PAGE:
UNG showcases microbes in new exhibit
Erin McIntosh, artist and curator for the exhibit Tiny Enormous: Art Exploring Microbes, poses for a portrait in front of her paintings on Thursday, in Oakwood. The exhibit aims to expand people's knowledge and understanding of microbial organisms through various art pieces. - photo by David Barnes

Every living thing is art, even those too small to be seen with the naked eye. 

The University of North Georgia Biology and Visual Arts Departments have partnered to bring microscopic organisms to life in a new gallery, “Tiny Enormous: Art Exploring Microbes.”

The exhibition will be open until Sept. 28 for students, staff, faculty and the community to view.

‘Tiny Enormous: Art Exploring Microbes’

When: 10 a.m. to 4 p.m. Monday through Wednesday, 10 a.m. to 7 p.m. Thursdays, 10 a.m. to 3 p.m. Friday; closing reception 2-4 p.m. Sept. 27

Where: Roy C. Moore Gallery, Continuing Education and Performing Arts building, 3820 Mundy Mill Road, Oakwood.

More info: www.ung.edu


“The gallery is a great resource because it provides educational opportunities to interact with artists. It really has an educational mission and it is open to not only the university, but the wider community,” Visual Arts Assistant Professor Erin McIntosh said.

McIntosh issued a national call and chose 13 artists who have interpreted microbes in various media from painting to video. There are artists from across the U.S. including professional artists, professors, Master of Fine Arts graduates, current UNG students and even one elementary school teacher who contributed 30 pieces of artwork for the show, she said.

“There is an array of artists at different points in their careers,” McIntosh said.

McIntosh also has paintings displayed in the gallery.

“My work takes a more imaginative interpretation of the idea of microorganisms without trying to illustrate a specific one or type. Some of the forms that are in the paintings are representative of the common shapes,” she said. “I did go to the biology lab to look at slides under a microscope — the compositions I saw, the microbes were arranged very organically.”

She said she has been intrigued with science since a young age.

“I have always been intrigued by images I would see in science textbooks and journals. I have never intensely studied science but when I was a child I had a microscope and I also went to space camp,” she said. “Images of things that are either too small or so vast that it is hard to see with the naked eye, I have always been drawn to that imagery.”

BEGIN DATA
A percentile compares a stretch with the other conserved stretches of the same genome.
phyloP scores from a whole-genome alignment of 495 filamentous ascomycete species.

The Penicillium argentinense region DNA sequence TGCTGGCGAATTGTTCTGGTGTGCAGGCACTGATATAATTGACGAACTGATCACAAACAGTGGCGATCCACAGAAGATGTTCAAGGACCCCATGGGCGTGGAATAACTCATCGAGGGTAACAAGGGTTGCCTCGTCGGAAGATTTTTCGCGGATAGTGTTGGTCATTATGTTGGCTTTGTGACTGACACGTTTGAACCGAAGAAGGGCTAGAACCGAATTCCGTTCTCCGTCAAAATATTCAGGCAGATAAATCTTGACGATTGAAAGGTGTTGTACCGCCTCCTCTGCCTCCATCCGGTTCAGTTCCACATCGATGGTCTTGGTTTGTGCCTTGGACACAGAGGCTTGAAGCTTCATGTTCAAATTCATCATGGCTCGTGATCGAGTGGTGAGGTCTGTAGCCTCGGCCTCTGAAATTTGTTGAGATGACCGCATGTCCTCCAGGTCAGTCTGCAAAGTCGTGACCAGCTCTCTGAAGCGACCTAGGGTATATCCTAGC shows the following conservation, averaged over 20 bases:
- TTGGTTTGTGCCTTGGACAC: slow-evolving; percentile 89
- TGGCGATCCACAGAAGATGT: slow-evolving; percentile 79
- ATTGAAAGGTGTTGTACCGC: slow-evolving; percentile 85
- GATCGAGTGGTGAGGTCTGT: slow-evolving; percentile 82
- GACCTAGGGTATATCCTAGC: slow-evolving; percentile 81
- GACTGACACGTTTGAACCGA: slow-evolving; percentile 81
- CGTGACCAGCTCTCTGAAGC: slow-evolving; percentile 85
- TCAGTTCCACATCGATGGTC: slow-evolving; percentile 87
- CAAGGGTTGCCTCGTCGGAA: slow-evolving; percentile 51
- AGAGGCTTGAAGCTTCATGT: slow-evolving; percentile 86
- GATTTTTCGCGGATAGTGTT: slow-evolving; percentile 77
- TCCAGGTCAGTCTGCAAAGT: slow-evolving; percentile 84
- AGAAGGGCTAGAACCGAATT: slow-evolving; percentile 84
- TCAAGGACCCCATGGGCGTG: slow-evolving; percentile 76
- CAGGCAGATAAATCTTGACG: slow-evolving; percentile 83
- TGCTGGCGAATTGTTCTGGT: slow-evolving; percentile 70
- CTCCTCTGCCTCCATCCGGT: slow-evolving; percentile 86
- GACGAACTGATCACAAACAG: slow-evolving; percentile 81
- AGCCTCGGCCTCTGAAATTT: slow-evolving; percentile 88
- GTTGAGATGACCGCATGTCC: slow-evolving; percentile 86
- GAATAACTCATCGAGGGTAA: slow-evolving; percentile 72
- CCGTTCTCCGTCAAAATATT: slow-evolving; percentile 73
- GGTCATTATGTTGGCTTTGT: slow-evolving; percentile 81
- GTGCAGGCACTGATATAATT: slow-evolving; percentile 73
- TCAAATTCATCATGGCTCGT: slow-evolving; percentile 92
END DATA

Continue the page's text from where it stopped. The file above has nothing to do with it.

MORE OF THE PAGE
McIntosh said she has worked in abstraction for a long time and some of her work has dealt with scientific images.

“There is this disconnect when thinking of what is going on at the microscopic level. It is a mysterious place for me because I don’t have access to the microscope on a daily basis,” McIntosh said. “To think of illness, disease, all the things that happen that are out of our control to a degree — its intriguing and an exciting thing to think about.”

This interactive and cross-disciplinary exhibition is the result of a collaboration between biologists David Sangweme and Evan Lampert studying microbes and visual artists, including McIntosh, interpreting these microscopic organisms.

The hope is to dispel common misconceptions such as the view that all microbes are solely disease-causing germs, according to McIntosh.

“The ones that grab headlines are usually the pathogenic disease-causing microbes, which may affect our perception about what they are, how they affect us and how vital many are to our existence and world,” McIntosh said. “Most microbes either have a neutral effect or a positive effect.”

Each piece of artwork accompanies micrographs of the tiny organisms presented.

“They all speak to the complex microscopic universe that is beneath our every day. Because you need a special magnifying device to see these things, it opens up the imagination to what goes on at that level,” she said. 

During the four-hour reception Aug. 30, about 80 visitors had their personal items, as well as their own cheeks, swabbed. The samples will be displayed as a part of the artwork in petri dishes during the exhibit. 

“Visitors could really be a part of the exhibition,” McIntosh said. “They could touch, kiss, swap something they carried daily. People were assigned a number so they can find their plate and watch it in the coming weeks to see how it changes.”

A closing reception is planned from 2-4 p.m. Sept. 27, including a speech about the gallery.

This is the first exhibition in the newly renovated Roy C. Moore Gallery. The renovations took place in the summer, courtesy of the UNG facilities department.

“It’s wonderful. This gallery used to be covered in gray carpet up the walls,” McIntosh said. “Now we have clean white walls and it looks really professional.”

The gallery is located in the lobby of the Continuing Education and Performing Arts building at 3820 Mundy Mill Road in Oakwood.

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